Some people ask stupid questions

Sitting through roundtable discussions on Indigenous education issues was great for stimulation. Conversations about what and who researched what are common.

In no particular order, researchers, faculty, administrators, teachers, policy makers, and the like convene to talk about areas of research that interest them.

As an emerging Indigenous scholar I found myself in conversation with junior and senior scholars about their work and sharing my journey. Meeting both Indigenous and non Indigenous scholars was an over stimulation at one point, however the highlight was the validation.

The struggles and accomplishments that an individual experiences on the doctoral journey is unique. All thought I am quite aware that the path to success is an individual process, I am always curious how individuals navigated the academic waters.

While the personal conversations are always a treat for me, there are also the impersonal, shallow, and less than stellar ones. I want to share a couple that I had which made me think the struggle is real for Indigenous and any non white researchers when there are settler colonial agendas at play.

I’ve had the privilege and opportunity to attend receptions hosted by two Ivy League schools and can I just say it was quite interesting. The amount of white privilege and what may seem innocuous to these individuals that represent these universities was actually egregious to me.

While I attend a R1 institution and I have experienced my fair share of set backs and eye opening moments, these by far were the icing on the cake. The next part of my blog is a scene that seals it for me, some people ask stupid questions.

Scene 1: A young 24 year old white woman who is recently engaged and on a high of becoming Mrs. White Guys Wife was pretty much the reason why I decided to leave an event. She began by asking the most obvious, “who are you and what are you researching?” Typical conversation starter and not out of the ordinary at all. I engaged in her conversation and was more interested in her story. “Where’d you grow up, where you from” etc. The more intimate kind of get to know you questions rather than the superficial boring researcher ones… (We get plenty of those.)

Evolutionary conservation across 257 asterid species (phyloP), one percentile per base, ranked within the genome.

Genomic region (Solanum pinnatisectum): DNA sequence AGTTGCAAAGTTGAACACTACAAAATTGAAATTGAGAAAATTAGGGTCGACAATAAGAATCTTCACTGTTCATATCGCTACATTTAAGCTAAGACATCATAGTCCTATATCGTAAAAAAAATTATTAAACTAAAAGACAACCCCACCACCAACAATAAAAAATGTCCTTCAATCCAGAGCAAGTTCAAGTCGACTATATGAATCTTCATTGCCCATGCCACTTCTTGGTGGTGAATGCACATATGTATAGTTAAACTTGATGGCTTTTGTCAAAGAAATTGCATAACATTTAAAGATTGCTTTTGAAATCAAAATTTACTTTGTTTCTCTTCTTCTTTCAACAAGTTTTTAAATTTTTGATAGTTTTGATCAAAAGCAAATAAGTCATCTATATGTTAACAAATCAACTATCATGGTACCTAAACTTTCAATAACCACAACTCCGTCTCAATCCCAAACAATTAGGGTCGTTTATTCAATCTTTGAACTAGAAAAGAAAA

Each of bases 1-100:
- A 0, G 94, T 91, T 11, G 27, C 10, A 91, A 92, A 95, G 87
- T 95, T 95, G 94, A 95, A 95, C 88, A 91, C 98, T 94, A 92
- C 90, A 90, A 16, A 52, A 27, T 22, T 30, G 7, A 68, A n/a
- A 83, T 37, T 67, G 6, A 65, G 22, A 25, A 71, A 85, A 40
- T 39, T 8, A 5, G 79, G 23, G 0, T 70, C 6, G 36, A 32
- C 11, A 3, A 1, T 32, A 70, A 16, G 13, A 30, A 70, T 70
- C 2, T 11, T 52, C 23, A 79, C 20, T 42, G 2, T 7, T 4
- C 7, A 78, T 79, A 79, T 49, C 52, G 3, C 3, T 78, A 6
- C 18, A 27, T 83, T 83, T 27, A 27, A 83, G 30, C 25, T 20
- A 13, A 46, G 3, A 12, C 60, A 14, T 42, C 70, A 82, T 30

As she shared her story she came upon the day she decided to move to where she currently lived because she had met her fiancé. Sounded cool at first, but as I listened to her reveal other details I started to think about the area where she came from and she shared her family was Irish and her fiancé was Aussie. The two had decided to choose a country that was “neutral” and decided on Mexico. How quaint.

She shared the idea came to her about Mexico because she had “researched inexpensive weddings.” Fair enough, she is a researcher. However as she shared more on how much it would cost and that she nor anyone on either side of the family had to worry about anything it was gonna be “an inexpensive wedding package.”

Mind you when I asked her what part of Mexico, I immediately thought of my Zapatista brothers and sisters. She shared they would all fly into Mexico City and will vacation on the beach and booked rooms at the local resort. My mind starts thinking of who works at these resorts and the wages of the employees at these resort hotels.

A two week stay with family sounded pretty awesome, (trust I dreamed about it for a New York minute) then remembered, IGov Indigenous Leadership Forum readings on Subcomandante Marcos and the EZLN.